Tiny but smart – What are nanoparticles?

Dirnano exploits nanoparticles. These are not wierd or alien entities, they are around us in the natural word. We humans have learned how to manifacture nps, because they have several applications, especially in medicine.

Nanoparticles are small objects, normally below 100 nm (one nm is one billionth of a meter), and they are commonly present around us.
In fact, nanoparticles are naturally produced by geological (volcanic dust), atmospheric events (salt aerosol) , combustion (engine exhausts PM10, forest fires, flying ashes) or by the minute break down of biological materials.

But there are also man-made nanoparticles: secondary products of industrial or technological procedures or intentionally synthesized for several purpose: to produce the toner of photocopiers toners or car tires.

The last come of the such nanoparticle wide world are the so-called engineered nanoparticles: these are intentionally manufactured by men to carry out a desired action.
In the medical and pharmacological field, the first nanoparticles developed were “liposomes” to deliver drugs most effectively: these are small vesicles made by a thin lipid bilayer containing the drug.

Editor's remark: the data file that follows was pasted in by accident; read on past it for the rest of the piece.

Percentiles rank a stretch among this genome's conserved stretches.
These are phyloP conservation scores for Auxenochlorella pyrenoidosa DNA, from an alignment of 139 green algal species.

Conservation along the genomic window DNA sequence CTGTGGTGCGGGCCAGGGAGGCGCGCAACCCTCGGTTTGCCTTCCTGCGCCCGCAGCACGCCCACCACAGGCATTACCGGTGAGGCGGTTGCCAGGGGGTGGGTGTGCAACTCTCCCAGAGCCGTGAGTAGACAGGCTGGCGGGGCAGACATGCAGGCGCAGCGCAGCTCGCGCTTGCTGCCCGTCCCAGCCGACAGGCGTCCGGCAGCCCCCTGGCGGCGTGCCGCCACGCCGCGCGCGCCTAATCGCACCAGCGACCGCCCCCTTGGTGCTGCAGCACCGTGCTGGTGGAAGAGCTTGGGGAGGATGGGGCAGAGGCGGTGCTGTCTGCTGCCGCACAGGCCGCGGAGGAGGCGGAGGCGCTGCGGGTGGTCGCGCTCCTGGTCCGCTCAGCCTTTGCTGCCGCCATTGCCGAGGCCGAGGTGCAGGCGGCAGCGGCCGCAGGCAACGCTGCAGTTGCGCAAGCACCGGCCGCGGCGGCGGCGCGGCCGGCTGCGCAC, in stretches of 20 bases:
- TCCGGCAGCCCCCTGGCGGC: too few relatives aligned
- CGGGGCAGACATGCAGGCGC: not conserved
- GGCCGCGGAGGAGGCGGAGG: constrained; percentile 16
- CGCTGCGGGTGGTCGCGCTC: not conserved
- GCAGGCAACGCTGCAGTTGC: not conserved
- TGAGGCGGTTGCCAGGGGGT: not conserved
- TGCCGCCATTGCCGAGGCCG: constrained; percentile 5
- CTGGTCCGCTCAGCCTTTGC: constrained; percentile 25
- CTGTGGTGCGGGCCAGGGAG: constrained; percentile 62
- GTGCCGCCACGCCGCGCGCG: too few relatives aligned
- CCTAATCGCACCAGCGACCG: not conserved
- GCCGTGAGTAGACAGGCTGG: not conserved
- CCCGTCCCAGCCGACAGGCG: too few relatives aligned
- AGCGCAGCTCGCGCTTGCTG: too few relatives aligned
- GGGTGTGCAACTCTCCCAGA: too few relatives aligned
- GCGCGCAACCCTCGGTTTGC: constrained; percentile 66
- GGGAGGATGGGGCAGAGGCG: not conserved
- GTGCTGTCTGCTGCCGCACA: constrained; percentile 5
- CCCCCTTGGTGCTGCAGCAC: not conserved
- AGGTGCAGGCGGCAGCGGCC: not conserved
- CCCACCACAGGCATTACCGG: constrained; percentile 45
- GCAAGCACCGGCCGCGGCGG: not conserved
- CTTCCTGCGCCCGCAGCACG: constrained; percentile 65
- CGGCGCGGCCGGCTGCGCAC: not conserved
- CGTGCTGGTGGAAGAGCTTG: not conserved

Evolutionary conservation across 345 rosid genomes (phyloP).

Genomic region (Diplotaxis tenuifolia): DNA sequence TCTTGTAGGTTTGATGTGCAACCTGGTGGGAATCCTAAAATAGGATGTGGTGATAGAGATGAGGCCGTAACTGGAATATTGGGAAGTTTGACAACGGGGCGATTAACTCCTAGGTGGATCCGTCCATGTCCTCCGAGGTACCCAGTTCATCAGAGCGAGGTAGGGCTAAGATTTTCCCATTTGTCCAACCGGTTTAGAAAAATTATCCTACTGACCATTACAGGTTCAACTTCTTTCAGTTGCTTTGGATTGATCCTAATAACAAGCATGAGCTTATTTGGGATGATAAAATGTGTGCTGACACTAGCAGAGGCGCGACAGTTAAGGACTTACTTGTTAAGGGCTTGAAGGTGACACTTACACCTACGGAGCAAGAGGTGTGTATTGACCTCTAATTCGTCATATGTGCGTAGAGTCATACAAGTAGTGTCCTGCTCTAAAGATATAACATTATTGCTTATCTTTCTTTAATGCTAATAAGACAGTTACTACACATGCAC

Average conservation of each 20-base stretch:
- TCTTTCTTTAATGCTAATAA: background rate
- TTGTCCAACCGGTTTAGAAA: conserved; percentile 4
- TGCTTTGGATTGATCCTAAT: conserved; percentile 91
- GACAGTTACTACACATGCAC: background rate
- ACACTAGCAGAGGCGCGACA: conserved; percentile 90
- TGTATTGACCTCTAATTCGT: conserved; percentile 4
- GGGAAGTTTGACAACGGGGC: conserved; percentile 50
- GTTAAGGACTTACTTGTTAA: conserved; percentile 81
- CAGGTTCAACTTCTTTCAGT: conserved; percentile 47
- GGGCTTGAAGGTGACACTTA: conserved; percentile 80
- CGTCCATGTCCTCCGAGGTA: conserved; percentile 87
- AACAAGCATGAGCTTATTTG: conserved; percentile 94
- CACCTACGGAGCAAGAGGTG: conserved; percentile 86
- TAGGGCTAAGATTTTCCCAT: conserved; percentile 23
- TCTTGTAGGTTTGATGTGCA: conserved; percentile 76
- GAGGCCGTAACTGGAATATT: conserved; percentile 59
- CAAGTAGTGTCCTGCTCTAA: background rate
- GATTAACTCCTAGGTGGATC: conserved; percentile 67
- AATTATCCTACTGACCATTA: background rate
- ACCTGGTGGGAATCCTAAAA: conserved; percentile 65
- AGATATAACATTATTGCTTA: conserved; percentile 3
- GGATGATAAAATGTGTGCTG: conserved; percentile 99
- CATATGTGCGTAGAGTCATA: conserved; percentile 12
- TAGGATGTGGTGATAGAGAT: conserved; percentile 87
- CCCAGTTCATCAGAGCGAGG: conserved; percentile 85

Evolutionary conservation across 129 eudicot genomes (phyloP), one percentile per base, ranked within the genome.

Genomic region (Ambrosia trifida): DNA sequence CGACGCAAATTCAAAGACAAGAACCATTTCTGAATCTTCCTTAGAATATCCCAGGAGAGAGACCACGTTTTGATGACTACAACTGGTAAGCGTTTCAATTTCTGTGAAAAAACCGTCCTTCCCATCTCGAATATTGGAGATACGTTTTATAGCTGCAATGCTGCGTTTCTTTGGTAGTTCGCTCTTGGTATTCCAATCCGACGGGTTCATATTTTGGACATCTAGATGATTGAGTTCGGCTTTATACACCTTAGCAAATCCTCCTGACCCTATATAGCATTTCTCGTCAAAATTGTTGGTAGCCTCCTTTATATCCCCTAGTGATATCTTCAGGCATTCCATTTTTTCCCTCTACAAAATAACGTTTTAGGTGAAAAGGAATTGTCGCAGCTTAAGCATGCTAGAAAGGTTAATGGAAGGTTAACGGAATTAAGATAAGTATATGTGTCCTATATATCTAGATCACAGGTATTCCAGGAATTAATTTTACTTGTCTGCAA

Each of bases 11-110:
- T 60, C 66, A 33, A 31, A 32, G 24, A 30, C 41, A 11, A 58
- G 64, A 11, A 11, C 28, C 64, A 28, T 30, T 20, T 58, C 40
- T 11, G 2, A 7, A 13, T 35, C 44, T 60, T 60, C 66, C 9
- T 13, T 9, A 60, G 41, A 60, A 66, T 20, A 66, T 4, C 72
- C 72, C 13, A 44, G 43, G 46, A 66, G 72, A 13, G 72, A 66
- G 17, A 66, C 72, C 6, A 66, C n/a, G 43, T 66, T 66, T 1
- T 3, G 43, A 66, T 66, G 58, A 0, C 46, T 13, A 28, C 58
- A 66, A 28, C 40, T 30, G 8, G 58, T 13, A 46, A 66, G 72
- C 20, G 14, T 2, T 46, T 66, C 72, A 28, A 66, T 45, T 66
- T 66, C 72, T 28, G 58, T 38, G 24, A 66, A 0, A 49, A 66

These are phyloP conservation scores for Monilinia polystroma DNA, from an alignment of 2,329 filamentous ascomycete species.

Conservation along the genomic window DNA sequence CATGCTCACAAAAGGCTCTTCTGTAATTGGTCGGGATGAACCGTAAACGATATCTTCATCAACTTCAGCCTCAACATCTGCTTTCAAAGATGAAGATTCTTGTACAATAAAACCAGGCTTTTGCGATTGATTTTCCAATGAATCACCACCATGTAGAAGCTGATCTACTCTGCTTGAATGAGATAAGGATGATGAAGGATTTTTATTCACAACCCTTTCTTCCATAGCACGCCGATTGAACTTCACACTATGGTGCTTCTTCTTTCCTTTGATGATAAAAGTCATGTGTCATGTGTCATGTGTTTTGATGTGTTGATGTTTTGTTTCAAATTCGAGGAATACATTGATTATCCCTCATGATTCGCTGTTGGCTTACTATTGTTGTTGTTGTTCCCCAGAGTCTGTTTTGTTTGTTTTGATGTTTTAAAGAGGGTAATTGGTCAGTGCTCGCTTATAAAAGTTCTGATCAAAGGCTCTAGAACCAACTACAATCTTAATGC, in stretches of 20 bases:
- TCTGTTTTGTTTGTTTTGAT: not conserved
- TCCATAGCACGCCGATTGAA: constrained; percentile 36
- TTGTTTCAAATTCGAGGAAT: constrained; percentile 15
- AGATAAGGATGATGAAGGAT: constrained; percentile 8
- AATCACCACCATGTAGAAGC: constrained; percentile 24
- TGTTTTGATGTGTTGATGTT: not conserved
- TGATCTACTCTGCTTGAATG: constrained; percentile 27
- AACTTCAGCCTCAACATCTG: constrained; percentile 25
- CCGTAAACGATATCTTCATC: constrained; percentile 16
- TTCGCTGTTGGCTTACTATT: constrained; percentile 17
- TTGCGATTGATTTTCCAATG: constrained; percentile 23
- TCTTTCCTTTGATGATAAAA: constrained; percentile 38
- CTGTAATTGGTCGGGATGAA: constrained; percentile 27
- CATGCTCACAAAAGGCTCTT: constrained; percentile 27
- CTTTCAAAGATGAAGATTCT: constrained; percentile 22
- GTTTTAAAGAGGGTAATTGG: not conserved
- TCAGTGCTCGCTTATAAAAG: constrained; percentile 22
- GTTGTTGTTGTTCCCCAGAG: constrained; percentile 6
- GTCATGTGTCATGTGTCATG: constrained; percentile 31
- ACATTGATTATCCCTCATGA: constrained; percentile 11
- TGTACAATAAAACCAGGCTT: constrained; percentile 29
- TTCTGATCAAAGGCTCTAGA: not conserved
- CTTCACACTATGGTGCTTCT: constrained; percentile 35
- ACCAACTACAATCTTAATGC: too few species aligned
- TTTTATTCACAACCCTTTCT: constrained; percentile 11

Presently there is a very large number of simple nanoparticles, based on organic (soft, e.g. organic polymers) or inorganic materials (hard, e.g. gold, silica).
Very often the particle is made by a core material and a surface cover, usually a polymer (like PEG) which improves stability, circulation, avoid elimination by specific micro and nanoparticle-eating cells macrophages), and minimize side effects.


Bricklaying molecules for nano-building- how does nanotechnology work?

Dirnano counts on experienced nanotechnologists to design innovative curing agents.
read more

Out of the Ivory Tower - Training for science and for spinnig of

DIRNANO is not just doing science; being a MSCA-ITN ETN project it will realize a…
read more

Tale or …Future? - Our vision

The whole network shares the goal of governing the ability of nanoparticles to escape or…
read more
This project has received funding from the European Union’s Horizon 2020 research and innovation programme under the Marie Skłodowska-Curie grant agreement No 956544
© 2024 University of Padova - All rights reserved P.Iva 00742430283